Defamation (traditionally known as libel” if written, or “slander” if spoken) refers to the dissemination of an untrue statement that harms another person’s character or reputation. In the commercial context, trade libel involves spreading false assertions about a business’ products or services.
Trade libel requires a written or oral statement about merchandise or services to be directed towards a third party that is not the target business. This is called “publication.”
To establish a claim of trade libel, the affected party must prove:
As stated above, the claim requires proof of special damages. This means that the business experienced actual economic losses that were the natural and immediate consequence of the disparagement. Without proof of concrete financial injury, the claim may be dismissed.
A claim of defamation per se is slightly different. This involves false statements that are considered so inherently damaging that harm to the reputation of the business is automatically assumed without requiring additional proof of damages. In other words, a claim of defamation per se does not require proof of special damages. A claim could be brought based on derogatory comments about the business’ ethics, integrity or trustworthiness.
The law has formed remedies for parties aggrieved by business torts to discourage unfair, anti-competitive behavior. Parties could seek damages or monetary compensation provided to individuals to redress specific injuries and losses. Damages generally encompass financial losses but can also include harm inflicted upon a business’s reputation and goodwill. Lost revenue may also be recoverable, but usually only when the loss of profits was made “reasonably foreseeable” to the damaging party.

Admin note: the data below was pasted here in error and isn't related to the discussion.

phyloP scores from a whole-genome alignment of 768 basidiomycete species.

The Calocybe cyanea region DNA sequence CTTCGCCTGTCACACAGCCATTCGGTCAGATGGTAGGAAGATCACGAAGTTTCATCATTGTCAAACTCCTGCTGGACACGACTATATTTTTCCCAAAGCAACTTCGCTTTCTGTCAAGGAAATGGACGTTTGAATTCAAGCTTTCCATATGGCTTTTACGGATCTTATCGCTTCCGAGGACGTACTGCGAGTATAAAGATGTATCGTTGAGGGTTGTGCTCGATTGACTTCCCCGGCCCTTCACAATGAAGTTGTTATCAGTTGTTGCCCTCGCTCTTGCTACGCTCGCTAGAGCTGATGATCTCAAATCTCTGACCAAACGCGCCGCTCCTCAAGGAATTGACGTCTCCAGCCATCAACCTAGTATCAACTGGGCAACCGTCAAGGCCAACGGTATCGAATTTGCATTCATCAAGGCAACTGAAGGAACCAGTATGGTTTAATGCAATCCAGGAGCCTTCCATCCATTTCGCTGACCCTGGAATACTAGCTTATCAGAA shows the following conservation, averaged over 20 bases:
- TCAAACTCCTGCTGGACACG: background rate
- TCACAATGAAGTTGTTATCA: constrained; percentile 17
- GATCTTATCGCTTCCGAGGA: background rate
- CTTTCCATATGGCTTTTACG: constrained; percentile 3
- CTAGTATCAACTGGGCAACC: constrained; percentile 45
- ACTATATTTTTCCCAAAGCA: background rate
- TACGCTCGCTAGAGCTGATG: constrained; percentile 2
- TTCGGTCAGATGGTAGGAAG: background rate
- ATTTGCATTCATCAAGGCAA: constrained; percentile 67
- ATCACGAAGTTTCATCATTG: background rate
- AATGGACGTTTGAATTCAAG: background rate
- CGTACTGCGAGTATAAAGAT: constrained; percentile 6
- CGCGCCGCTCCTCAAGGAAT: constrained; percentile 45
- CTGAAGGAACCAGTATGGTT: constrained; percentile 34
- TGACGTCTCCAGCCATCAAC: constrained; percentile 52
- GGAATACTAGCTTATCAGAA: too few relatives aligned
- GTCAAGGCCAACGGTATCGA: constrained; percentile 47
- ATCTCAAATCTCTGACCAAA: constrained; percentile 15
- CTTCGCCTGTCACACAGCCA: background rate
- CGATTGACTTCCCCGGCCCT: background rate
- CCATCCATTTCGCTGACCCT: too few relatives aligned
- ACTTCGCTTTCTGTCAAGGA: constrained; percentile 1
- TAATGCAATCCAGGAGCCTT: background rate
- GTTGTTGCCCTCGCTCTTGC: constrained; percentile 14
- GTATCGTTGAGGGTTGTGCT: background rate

Courts may also grant punitive damages to the plaintiff. Punitive damages are designed to penalize the defendant responsible for the tort. This serves as a deterrent not only for the defendant but also to discourage others from engaging in similar actions. Punitive damages are generally only available when the defendant’s conduct was malicious or outrageous. As a result, it is difficult to convince a court to award punitive damages.
Victims of business torts may suffer losses that cannot be adequately resolved through a monetary award alone. This often arises when the defendant persists in committing the wrongful act or threatens to do so in the immediate future. In such scenarios, the plaintiff may seek equitable relief from the court, which involves non-monetary remedies. A very common form of equitable relief is an injunction. Injunctions are court-issued orders that either prohibit a party from engaging in a specific action or compel a party to undertake a specific action. For instance, in a trade libel case, the injured party may seek and obtain an injunction to prevent the defendant from continuing to make defamatory statements. Additionally, the injunction may require the defendant to issue a retraction or apology.
An experienced attorney can review the facts of your case and explain your rights and options. If you believe that you are the victim of a business tort, it is crucial that you seek counsel from an experienced business attorney. Contact a member of the Romano Law team today.
Contributions made by Joseph Ford